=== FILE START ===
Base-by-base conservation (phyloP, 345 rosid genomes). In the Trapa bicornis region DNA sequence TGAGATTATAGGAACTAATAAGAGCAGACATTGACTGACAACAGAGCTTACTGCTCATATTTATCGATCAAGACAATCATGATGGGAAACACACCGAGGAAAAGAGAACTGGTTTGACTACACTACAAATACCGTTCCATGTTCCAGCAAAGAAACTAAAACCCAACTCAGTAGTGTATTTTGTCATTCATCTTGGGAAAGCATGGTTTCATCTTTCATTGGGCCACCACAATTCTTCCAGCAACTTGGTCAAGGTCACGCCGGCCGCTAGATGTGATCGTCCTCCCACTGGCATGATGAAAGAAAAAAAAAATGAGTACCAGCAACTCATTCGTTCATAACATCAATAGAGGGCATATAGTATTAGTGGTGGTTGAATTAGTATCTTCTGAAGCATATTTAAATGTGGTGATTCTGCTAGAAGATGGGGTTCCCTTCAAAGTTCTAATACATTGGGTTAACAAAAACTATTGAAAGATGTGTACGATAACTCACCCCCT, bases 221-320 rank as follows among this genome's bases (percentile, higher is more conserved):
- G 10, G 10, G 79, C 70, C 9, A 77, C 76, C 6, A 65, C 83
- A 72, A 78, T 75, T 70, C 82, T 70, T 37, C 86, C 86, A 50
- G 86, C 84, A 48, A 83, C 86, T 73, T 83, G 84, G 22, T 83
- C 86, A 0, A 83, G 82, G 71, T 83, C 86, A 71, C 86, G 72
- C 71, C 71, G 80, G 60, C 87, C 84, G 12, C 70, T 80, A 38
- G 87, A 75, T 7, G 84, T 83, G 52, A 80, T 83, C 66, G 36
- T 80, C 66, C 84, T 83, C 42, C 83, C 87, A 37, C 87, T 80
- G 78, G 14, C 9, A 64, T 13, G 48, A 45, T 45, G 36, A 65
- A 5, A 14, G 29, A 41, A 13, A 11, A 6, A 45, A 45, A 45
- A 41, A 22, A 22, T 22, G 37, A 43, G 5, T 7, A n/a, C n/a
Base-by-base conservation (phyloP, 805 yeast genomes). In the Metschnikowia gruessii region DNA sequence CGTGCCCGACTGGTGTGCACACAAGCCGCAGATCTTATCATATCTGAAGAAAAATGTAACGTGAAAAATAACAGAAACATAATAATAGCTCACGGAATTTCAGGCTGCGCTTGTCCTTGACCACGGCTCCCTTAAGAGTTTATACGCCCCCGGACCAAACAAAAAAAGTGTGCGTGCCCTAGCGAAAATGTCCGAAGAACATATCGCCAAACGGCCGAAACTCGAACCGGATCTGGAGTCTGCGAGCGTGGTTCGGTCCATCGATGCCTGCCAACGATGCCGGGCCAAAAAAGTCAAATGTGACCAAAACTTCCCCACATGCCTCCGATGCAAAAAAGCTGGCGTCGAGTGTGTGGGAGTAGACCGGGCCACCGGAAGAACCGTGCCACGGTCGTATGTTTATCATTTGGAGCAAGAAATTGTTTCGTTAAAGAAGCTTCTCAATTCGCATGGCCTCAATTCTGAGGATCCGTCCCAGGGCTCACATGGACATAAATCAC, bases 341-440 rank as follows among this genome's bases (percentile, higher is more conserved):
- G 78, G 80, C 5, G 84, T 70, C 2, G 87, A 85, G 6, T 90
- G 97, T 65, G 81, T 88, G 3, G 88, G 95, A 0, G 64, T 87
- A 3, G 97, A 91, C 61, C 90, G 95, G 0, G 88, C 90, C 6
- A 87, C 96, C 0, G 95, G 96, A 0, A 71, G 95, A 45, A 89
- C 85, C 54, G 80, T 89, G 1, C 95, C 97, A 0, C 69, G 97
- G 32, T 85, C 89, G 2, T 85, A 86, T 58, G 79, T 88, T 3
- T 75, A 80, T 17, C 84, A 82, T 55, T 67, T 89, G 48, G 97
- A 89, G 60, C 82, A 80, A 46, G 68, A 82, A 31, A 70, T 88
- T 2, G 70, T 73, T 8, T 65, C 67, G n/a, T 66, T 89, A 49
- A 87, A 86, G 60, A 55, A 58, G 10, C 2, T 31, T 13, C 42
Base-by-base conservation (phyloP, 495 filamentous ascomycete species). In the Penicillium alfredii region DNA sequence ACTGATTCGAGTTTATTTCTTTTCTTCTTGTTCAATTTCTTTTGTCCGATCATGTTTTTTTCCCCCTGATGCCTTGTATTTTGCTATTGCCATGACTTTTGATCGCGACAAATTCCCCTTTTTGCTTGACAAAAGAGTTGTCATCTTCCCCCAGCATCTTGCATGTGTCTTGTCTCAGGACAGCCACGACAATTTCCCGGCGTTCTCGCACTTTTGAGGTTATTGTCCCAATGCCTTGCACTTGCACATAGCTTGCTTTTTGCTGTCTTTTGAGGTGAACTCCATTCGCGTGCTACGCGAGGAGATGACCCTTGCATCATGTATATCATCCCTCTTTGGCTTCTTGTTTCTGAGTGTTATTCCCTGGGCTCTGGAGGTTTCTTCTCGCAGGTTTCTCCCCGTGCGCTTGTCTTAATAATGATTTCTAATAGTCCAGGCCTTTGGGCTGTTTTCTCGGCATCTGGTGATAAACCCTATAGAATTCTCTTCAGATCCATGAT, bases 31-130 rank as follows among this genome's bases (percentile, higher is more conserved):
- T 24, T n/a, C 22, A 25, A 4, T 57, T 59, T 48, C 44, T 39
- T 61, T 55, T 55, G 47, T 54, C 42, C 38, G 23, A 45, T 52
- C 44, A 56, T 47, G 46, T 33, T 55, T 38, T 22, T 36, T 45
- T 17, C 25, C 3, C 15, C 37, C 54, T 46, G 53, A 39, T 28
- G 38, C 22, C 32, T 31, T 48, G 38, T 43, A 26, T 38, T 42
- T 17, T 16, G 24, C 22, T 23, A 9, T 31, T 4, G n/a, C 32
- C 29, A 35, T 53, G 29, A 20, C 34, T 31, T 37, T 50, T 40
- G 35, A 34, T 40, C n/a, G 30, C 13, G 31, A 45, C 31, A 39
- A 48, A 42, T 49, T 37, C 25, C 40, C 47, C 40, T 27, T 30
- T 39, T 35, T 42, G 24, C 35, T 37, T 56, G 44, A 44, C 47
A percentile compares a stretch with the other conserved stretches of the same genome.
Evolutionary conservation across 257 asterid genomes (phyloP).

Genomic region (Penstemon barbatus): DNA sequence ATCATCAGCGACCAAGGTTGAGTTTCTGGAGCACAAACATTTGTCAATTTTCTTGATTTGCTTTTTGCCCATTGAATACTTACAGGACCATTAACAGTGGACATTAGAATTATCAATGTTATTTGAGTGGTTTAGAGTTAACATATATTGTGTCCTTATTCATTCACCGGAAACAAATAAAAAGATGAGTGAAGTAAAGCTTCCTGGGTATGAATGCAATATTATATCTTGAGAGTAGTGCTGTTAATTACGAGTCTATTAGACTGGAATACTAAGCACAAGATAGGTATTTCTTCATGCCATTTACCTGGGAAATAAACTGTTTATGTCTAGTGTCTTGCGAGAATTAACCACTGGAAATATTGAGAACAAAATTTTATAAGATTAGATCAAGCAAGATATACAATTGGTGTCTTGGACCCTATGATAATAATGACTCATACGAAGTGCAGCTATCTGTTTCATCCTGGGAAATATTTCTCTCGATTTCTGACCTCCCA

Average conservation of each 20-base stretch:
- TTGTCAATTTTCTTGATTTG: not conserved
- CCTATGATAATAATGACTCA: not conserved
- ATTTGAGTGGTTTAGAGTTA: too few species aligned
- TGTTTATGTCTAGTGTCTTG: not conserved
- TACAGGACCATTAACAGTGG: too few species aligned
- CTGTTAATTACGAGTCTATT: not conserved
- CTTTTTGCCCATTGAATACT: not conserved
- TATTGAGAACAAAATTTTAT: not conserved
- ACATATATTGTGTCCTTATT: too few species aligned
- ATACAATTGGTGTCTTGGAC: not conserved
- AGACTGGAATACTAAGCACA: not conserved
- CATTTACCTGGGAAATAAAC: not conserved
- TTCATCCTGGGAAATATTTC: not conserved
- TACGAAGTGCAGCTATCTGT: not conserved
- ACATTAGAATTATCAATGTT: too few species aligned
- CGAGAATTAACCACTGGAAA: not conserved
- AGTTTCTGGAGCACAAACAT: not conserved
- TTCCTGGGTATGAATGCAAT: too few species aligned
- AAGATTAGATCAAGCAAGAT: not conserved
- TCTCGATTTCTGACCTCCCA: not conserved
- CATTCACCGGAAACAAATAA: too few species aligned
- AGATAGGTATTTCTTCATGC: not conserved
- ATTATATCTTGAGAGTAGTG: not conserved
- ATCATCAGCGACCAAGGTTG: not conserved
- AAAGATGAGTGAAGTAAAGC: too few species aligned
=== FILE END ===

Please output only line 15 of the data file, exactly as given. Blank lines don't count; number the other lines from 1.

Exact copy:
- A 3, G 97, A 91, C 61, C 90, G 95, G 0, G 88, C 90, C 6